The Financial Times has reported that Rishi Sunak is preparing to break the Conservative party’s “triple lock” state pension pledge, amid Treasury fears that the policy could become unaffordable because of the fallout from the coronavirus crisis.
In an article published yesterday (16 June) the FT reported that the chancellor has been warned that unless he breaks the pledge next year, the value of the state pension could rise sharply - and it is understood the Treasury has noted with alarm official forecasts that wages could soar in 2021 as they rebound from an artificial dip caused by the government's job retention scheme.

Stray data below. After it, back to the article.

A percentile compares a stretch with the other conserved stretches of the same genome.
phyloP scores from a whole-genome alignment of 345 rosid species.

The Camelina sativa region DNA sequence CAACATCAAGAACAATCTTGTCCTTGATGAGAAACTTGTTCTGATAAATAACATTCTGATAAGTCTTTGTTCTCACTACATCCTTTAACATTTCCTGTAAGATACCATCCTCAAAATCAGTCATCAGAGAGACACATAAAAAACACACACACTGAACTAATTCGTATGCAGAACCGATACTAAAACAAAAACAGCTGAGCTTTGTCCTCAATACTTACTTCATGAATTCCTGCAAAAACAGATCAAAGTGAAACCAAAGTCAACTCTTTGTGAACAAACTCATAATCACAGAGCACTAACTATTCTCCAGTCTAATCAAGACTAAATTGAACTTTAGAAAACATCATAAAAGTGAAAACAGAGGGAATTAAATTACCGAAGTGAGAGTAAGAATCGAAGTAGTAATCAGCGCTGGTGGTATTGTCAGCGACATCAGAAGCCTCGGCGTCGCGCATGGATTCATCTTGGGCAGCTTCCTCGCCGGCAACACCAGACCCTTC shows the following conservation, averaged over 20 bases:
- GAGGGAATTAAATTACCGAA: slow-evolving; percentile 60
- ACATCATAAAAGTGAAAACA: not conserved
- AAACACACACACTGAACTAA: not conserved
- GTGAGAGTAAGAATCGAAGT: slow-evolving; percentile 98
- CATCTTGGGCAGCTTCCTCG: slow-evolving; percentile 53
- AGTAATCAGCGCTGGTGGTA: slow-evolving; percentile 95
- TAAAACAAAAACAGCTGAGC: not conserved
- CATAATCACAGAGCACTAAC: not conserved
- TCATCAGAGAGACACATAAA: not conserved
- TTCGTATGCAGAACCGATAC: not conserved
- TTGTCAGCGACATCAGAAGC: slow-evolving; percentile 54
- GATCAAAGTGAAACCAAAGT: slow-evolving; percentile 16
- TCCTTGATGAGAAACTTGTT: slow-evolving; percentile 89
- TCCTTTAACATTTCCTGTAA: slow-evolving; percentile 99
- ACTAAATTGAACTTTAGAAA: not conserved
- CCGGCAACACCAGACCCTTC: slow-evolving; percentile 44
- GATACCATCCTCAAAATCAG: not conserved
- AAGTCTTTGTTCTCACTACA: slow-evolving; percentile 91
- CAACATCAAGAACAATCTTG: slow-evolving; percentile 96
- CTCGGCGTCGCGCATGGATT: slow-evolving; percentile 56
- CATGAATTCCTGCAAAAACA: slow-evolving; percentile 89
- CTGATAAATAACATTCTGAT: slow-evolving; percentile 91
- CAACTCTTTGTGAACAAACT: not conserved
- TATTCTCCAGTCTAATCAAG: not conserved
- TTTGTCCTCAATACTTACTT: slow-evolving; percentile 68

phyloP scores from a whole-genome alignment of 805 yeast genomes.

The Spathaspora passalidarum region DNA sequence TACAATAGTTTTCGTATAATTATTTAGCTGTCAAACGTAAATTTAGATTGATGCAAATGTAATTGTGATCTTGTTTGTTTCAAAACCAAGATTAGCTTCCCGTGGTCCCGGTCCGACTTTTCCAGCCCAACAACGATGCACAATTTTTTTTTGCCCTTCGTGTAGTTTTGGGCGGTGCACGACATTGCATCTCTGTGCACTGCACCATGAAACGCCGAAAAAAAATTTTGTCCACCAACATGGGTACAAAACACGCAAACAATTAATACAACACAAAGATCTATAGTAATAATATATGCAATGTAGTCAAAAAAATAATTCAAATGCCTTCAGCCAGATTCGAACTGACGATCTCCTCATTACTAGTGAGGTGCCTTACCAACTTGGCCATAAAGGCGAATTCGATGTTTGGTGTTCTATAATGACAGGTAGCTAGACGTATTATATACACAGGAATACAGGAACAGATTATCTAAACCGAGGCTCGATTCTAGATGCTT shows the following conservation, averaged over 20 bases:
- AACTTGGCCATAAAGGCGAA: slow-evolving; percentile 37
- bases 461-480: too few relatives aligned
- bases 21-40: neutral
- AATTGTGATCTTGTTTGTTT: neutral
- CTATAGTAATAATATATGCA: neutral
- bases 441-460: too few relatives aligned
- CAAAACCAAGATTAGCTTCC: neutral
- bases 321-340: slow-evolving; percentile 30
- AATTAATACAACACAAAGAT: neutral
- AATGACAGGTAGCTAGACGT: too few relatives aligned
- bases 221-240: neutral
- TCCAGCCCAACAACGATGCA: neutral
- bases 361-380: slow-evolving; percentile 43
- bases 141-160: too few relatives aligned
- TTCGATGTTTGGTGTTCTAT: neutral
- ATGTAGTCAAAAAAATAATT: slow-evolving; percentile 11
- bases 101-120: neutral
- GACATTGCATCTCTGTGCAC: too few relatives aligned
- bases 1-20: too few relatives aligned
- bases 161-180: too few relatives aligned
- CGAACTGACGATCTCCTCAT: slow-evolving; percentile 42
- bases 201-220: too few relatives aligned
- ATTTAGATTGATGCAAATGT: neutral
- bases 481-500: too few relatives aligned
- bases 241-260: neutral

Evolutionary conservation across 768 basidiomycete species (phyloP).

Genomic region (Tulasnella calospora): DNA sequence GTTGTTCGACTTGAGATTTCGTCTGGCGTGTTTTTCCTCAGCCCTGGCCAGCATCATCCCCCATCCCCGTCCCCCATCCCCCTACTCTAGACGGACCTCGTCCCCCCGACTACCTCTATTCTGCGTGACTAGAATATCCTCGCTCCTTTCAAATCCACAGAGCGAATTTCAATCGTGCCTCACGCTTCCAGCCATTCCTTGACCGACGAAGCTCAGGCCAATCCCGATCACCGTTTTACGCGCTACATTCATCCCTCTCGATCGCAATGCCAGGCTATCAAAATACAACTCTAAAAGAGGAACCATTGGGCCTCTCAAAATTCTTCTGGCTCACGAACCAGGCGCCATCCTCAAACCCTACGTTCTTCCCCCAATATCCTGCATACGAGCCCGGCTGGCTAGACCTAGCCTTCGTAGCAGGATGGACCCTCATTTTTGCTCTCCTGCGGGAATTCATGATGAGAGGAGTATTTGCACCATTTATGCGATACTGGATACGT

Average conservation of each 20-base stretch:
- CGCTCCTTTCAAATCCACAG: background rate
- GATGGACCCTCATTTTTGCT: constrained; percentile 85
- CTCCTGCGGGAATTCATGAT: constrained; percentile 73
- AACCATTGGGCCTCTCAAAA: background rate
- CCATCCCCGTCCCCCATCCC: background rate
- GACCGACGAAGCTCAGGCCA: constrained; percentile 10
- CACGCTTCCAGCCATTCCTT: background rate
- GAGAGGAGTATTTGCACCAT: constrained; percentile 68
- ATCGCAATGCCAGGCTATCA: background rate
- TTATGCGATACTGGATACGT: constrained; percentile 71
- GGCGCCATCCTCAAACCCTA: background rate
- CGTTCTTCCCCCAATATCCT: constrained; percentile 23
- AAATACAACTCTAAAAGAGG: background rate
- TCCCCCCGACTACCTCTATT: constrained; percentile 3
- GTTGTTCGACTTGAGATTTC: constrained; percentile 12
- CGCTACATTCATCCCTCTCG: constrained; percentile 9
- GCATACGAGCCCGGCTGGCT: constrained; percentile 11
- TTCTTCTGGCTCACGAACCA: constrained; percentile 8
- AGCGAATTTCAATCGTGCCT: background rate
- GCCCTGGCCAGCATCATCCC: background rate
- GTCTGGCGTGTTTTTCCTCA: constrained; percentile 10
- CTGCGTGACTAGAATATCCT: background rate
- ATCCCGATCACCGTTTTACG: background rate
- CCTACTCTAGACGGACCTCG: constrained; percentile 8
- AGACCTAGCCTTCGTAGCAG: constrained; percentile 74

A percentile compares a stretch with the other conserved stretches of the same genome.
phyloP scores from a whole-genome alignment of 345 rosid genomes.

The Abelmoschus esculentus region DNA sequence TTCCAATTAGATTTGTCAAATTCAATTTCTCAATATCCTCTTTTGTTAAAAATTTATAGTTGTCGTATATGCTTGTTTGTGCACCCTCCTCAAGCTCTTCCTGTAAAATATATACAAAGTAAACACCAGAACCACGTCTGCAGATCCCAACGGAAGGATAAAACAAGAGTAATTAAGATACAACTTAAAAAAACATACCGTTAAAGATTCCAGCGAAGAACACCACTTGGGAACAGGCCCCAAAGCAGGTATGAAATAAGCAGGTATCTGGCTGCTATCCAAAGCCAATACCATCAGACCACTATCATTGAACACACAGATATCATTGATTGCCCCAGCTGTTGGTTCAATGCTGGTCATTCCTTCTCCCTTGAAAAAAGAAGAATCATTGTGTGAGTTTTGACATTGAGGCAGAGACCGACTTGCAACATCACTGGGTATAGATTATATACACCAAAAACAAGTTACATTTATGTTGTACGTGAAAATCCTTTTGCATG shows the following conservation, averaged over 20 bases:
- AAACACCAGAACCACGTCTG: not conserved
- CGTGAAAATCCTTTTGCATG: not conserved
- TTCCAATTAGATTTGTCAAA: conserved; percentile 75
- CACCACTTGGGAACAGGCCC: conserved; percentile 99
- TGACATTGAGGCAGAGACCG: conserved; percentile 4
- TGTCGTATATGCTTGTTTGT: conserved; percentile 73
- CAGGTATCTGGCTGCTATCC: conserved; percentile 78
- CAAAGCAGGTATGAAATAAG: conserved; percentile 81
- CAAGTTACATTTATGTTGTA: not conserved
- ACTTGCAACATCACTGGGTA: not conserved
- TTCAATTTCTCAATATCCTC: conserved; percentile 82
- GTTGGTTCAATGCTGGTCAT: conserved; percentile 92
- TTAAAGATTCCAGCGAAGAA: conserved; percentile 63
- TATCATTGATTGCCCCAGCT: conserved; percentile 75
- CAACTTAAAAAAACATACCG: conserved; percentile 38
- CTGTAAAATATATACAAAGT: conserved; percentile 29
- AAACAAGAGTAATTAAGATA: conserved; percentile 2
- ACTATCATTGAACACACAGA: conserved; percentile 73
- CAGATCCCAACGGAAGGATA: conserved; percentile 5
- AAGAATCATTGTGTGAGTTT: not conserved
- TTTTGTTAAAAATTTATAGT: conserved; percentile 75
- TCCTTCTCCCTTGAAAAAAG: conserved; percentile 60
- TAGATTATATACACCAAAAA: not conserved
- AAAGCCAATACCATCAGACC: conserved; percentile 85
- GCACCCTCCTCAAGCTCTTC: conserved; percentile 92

As it currently stands, the triple lock ensures the state pension goes up by whichever is higher — wages, inflation or 2.5%.
Commenting on the article, Canada Life technical director Andrew Tully said: "A change to the triple lock would adversely affect many pensioners. However, as the costs of helping the economy deal with the impact of Covid-19 spiral, the government will need to look at various measures to cut spending and increase taxes.
"It's unclear at this stage if Rishi Sunak is proposing a long-term change to the triple lock, or simply a change for the next year or two, due to the fact the calculation basis for the earnings part of the triple lock could result in a significant increase. If it is a longer-term change, a move to a double lock of inflation, or earnings growth, would safeguard pensioners to a significant degree and mean state pensions won't fall behind the cost of living or increases in average earnings. However, the savings for government in moving to a double lock are modest compared to a more fundamental change."
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